003797Reviews & Counting
The Butterfly Effect
DVD disk
10.08.2004 By: The Shootin Surgeon
The Butterfly Effect order
Eric Bress/J. Mackye Gruber

Ashton Kutcher
Amy Smart
Eric Stoltz


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Evan Treborn (Kutcher) is a young man who grew up enduring a series of seizure-like voids that wiped out the memories of some of his life’s most important events. Realizing he’s able, by filling in some of the blanks, to travel back to those times and alter his life and that of those around him, Evan very quickly finds out that changing a little something in your past can have a very big change on your future.
I saw this movie a week to the day after I saw DUDE, WHERE’S MY CAR? so you’ll forgive me if I didn’t really believe going into it that Mr. Demi Moore would be able to carry a dark thriller all the way home, but he certainly proved me wrong. Not that anything was wrong with DUDE, but Evan Treborn didn’t really strike me as a potential role for this guy and coming off the near scare I had when he was mentioned as a potential Batman a few months back, I was understandably shaky going in. The film did suffer from a couple of flaws, most notably the total lack of explanation as to how it is that this man can travel back though time and alter events. However, if you can block this out, you’ll really have a nice tight thriller to enjoy. How to block out such an important plot point, you ask? Very simple: just keep telling yourself that there is no way to travel back in time and any explanation given would have to be a) totally ridiculous, thereby ruining the rest of the film, or b) a rip-off of either BACK TO THE FUTURE or STAR TREK IV: THE VOYAGE HOME, the only two films in history that got it right. The edition also contains both theatrical and Director's cuts. The Director's cut is far superior to the theatrical one with a different ending that goes in a completely different direction, and a much more ballsy one at that-- one that pushes the limits of time travel far beyond what cinema has shown us up to now.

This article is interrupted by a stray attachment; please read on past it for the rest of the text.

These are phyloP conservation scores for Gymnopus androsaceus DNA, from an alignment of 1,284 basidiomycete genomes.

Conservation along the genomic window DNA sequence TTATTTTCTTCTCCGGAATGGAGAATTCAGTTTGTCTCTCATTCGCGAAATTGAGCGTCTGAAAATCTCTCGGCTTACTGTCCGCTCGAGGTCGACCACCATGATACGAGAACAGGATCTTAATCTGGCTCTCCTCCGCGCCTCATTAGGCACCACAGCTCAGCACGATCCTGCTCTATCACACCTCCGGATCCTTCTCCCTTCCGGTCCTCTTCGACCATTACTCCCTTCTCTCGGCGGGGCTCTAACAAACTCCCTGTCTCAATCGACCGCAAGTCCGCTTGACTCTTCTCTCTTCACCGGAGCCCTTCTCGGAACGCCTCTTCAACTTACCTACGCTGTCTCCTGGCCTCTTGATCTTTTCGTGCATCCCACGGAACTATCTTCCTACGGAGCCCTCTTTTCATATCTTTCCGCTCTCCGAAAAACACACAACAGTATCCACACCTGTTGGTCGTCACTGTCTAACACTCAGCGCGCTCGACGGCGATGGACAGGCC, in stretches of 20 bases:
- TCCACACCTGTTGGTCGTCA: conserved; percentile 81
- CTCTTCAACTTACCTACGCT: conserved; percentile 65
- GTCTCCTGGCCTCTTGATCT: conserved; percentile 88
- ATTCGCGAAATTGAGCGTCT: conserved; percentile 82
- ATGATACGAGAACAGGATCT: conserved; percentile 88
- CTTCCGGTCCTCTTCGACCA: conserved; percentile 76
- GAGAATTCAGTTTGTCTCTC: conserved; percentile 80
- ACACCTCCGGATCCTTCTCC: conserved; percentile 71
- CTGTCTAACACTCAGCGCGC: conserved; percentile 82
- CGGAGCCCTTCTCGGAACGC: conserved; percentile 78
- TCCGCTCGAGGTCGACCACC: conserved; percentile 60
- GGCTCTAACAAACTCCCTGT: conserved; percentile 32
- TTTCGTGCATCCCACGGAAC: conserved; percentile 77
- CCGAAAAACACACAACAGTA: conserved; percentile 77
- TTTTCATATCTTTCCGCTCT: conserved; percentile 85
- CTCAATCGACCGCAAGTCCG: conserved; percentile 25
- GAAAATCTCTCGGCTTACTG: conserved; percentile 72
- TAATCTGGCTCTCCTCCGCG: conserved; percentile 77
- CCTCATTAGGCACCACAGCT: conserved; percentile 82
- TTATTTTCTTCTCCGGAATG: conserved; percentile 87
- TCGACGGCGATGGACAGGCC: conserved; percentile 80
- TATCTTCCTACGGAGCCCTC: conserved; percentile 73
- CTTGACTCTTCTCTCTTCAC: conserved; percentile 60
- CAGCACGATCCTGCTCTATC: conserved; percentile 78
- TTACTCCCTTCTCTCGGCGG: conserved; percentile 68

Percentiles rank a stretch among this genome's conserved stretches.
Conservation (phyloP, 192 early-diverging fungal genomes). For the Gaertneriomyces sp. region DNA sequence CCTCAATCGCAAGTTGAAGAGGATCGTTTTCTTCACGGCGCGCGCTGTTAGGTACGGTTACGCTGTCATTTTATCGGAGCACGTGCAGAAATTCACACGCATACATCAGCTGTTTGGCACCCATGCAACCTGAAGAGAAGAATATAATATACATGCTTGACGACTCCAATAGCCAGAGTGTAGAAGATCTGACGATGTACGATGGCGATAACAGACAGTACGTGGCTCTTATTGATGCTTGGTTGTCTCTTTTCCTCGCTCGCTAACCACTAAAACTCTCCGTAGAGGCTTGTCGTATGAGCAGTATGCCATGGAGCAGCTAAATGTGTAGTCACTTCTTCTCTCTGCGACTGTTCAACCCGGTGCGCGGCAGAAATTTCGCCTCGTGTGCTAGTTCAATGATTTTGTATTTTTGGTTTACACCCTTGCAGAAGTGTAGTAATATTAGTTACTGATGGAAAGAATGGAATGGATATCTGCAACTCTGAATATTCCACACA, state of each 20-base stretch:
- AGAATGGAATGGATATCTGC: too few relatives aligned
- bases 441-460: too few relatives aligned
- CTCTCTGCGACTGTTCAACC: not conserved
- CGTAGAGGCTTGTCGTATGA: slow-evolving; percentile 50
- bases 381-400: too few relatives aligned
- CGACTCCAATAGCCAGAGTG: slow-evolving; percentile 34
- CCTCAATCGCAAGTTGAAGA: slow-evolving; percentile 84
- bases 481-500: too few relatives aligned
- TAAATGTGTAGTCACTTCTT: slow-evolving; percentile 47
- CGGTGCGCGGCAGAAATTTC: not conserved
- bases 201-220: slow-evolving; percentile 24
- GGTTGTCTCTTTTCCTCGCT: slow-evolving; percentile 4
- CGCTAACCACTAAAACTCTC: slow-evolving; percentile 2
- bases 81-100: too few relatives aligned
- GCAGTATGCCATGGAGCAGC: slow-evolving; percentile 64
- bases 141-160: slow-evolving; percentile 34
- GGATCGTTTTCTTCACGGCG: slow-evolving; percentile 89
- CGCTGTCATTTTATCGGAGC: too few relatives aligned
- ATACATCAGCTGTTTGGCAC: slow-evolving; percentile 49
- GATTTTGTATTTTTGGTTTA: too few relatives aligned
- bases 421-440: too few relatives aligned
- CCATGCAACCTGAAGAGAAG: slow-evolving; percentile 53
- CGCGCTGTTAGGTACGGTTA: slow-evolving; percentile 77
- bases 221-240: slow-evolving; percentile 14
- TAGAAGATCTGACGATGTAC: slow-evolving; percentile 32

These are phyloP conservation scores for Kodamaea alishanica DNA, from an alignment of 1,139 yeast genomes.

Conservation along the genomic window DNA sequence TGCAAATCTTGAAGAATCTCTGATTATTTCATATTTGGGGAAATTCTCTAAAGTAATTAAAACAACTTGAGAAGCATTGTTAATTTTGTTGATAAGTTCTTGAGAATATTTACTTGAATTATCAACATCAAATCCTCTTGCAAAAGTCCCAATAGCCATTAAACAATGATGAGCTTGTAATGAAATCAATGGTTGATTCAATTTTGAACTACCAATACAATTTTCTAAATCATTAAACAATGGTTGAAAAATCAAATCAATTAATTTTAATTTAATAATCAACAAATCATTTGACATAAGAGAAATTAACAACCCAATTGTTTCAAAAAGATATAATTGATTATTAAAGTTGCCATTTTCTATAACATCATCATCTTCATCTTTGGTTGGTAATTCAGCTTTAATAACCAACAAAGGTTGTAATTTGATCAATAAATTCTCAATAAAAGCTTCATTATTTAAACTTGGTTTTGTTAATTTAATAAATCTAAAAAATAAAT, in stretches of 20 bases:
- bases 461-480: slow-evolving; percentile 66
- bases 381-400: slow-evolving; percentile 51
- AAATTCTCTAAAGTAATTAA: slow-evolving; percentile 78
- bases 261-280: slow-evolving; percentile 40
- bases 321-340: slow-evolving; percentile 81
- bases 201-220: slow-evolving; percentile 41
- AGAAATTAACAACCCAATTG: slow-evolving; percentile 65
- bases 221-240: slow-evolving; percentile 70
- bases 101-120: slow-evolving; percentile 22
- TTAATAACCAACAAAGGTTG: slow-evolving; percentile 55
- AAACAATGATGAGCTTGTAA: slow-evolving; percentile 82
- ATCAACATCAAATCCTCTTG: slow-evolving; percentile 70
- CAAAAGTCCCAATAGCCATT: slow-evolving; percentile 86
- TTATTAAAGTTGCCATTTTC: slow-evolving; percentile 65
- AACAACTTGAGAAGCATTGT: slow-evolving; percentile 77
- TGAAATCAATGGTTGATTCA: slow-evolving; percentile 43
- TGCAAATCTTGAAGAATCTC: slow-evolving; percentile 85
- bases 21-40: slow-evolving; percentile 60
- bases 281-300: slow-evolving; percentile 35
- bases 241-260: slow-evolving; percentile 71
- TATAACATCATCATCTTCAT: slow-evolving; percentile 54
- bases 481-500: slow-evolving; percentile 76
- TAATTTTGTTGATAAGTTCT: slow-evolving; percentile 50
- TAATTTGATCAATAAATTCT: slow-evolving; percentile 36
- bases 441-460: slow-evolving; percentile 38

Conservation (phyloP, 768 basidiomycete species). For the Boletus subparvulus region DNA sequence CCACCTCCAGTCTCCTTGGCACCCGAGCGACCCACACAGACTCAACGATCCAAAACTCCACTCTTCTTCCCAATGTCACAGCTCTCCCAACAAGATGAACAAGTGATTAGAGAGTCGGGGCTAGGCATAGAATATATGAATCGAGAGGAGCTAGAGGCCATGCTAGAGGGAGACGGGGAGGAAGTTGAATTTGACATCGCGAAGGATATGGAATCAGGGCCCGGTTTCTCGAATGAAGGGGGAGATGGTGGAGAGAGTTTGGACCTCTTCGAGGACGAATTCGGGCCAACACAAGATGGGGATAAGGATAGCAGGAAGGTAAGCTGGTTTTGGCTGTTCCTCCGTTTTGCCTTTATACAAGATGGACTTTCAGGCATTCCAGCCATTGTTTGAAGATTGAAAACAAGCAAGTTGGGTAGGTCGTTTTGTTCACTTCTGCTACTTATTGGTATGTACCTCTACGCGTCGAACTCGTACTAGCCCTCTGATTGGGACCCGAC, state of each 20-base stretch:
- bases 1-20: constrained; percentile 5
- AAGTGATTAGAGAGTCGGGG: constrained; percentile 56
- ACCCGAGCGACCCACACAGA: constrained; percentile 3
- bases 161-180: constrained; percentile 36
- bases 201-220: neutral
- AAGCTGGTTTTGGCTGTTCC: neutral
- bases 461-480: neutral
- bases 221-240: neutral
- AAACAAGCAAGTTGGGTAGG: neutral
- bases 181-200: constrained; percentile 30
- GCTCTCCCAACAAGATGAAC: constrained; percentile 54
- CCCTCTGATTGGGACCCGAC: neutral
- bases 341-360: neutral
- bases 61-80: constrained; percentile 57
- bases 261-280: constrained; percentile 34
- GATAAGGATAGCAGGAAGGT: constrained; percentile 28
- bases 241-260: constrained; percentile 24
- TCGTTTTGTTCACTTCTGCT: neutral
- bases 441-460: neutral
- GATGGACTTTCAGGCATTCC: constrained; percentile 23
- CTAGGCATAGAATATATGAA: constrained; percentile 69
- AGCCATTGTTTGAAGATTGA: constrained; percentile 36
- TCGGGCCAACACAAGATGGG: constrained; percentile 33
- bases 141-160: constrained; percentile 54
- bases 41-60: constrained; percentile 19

With this hurdle out of the way, you’ll get a thriller that deals with something we’ve all thought about at one time or another: a chance to go back and fix that nagging little thing that’s always left us thinking “what if I’d done that?” or “what if I’d said that?” Think of all the random encounters or events we’ve all had in life that have created or destroyed relationships, friendships, careers, business opportunities, families, etc. THE BUTTERFLY EFFECT gives us one man who has had this chance, and seizing it, goes back in time and tries to fill in the blanks in his life by acting them out the way he thinks they should have happened in the first place. Unfortunately for him, he finds out the hard way that fate is sometimes inevitable and that trying to make one person happy could cost another person all they have. Kutcher is able to play the average guy well enough to place all of us into his shoes and he’s seconded wonderfully by Amy Smart who acts as Kayleigh, Evan’s childhood love and the person he tries to save from a miserable life at the hands of her perverted father and sadistic brother. Despite his track record as a goofball in pretty much every single role he’s held up to now, Kutcher never really betrayed any hint of the usual “duh” look he wears or his trademark Kelso eye-roll.